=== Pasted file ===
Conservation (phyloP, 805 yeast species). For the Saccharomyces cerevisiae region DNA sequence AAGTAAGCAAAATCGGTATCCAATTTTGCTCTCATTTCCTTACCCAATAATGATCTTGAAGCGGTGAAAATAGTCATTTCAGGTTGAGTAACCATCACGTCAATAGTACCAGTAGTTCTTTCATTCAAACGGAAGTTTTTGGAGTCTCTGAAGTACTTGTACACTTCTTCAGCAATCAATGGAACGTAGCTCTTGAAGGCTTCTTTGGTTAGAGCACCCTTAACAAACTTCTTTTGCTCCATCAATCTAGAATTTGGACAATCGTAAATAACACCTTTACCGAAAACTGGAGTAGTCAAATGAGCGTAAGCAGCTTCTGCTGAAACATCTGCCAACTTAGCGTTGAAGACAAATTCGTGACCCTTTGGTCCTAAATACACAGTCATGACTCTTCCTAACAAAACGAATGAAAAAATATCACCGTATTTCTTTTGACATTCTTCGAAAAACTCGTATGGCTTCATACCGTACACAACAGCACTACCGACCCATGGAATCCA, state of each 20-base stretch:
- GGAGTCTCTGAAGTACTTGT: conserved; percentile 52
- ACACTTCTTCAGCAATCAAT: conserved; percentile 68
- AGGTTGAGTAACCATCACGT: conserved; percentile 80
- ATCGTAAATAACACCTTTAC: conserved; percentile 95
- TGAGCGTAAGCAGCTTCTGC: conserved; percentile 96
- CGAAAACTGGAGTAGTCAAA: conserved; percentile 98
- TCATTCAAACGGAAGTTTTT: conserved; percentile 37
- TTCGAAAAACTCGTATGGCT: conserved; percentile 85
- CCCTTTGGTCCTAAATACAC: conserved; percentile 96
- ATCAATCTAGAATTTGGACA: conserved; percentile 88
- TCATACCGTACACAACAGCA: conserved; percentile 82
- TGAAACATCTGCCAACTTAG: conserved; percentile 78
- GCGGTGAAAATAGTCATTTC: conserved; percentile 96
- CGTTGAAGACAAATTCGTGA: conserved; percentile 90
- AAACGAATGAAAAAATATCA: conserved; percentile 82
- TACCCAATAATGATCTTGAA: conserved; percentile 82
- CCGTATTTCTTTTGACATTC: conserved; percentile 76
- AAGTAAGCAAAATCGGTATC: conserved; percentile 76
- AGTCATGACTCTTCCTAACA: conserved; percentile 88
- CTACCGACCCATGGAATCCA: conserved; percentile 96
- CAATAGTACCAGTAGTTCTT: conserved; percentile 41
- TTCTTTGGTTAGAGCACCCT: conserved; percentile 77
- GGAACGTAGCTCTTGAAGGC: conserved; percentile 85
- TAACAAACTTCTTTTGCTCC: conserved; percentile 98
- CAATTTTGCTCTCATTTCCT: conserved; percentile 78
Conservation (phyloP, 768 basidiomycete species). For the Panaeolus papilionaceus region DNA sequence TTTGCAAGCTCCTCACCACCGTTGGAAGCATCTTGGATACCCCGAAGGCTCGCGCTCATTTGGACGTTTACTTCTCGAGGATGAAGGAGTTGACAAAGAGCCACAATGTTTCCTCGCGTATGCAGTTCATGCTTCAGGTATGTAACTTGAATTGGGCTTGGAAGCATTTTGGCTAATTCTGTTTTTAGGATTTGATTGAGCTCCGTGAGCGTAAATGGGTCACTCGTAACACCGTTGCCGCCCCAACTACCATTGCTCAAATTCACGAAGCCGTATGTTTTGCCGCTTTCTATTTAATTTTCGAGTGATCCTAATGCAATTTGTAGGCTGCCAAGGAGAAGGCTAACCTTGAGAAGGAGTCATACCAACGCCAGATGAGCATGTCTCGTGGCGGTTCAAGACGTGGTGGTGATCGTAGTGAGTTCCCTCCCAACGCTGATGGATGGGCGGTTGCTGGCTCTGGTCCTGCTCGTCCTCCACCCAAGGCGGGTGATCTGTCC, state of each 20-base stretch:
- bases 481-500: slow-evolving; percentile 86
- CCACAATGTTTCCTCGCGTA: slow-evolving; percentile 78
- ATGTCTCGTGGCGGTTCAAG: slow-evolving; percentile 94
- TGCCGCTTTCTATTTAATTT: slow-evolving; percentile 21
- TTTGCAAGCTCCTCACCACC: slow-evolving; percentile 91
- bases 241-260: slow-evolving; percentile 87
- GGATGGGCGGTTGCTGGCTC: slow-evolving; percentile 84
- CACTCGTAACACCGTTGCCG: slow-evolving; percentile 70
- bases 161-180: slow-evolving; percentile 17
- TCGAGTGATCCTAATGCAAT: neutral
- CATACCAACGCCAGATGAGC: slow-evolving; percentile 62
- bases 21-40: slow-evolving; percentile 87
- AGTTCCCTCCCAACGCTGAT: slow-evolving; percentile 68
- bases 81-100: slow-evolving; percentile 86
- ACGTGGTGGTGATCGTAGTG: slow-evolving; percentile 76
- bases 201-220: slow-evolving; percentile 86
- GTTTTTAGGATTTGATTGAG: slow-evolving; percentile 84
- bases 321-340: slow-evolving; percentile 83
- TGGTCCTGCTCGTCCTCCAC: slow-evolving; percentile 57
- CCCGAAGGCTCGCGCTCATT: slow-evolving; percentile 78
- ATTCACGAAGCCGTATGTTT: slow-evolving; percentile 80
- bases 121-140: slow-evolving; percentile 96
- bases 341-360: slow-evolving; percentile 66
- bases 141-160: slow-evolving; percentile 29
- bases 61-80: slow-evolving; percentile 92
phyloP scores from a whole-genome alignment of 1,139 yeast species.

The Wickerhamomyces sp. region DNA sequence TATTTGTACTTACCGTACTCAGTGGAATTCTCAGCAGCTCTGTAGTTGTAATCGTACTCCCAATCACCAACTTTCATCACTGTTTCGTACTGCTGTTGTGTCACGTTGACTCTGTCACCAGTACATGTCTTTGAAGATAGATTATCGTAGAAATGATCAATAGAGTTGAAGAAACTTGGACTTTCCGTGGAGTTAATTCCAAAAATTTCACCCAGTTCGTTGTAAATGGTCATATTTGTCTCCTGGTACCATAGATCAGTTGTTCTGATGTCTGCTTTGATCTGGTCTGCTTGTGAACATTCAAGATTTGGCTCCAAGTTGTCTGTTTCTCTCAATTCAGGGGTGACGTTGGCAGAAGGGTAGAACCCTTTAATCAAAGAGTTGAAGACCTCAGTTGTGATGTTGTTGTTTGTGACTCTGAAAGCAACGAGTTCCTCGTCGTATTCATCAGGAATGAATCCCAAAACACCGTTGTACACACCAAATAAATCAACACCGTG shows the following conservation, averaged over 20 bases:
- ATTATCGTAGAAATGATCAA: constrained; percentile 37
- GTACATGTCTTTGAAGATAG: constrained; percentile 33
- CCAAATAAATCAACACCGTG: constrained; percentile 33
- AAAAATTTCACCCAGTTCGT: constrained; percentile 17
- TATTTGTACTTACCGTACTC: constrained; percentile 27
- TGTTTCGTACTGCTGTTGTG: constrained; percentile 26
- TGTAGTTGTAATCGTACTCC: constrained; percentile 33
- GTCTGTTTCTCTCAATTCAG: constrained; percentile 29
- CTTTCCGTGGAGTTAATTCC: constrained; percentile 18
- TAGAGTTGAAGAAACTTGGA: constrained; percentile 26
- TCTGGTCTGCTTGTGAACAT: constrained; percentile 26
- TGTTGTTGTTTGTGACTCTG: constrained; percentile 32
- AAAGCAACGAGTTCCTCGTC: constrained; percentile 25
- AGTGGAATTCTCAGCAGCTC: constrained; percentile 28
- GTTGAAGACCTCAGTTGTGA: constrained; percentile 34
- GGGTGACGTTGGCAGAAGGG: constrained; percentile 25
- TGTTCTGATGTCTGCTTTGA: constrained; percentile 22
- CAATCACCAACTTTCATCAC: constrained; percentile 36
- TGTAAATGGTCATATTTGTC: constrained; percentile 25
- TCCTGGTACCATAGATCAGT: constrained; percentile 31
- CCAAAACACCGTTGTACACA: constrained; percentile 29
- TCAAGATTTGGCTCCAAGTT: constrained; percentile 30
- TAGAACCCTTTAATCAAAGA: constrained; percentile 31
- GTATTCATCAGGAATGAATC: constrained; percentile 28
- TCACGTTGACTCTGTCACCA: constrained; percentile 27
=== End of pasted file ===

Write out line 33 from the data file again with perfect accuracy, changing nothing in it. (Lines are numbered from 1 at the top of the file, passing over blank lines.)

- bases 241-260: slow-evolving; percentile 87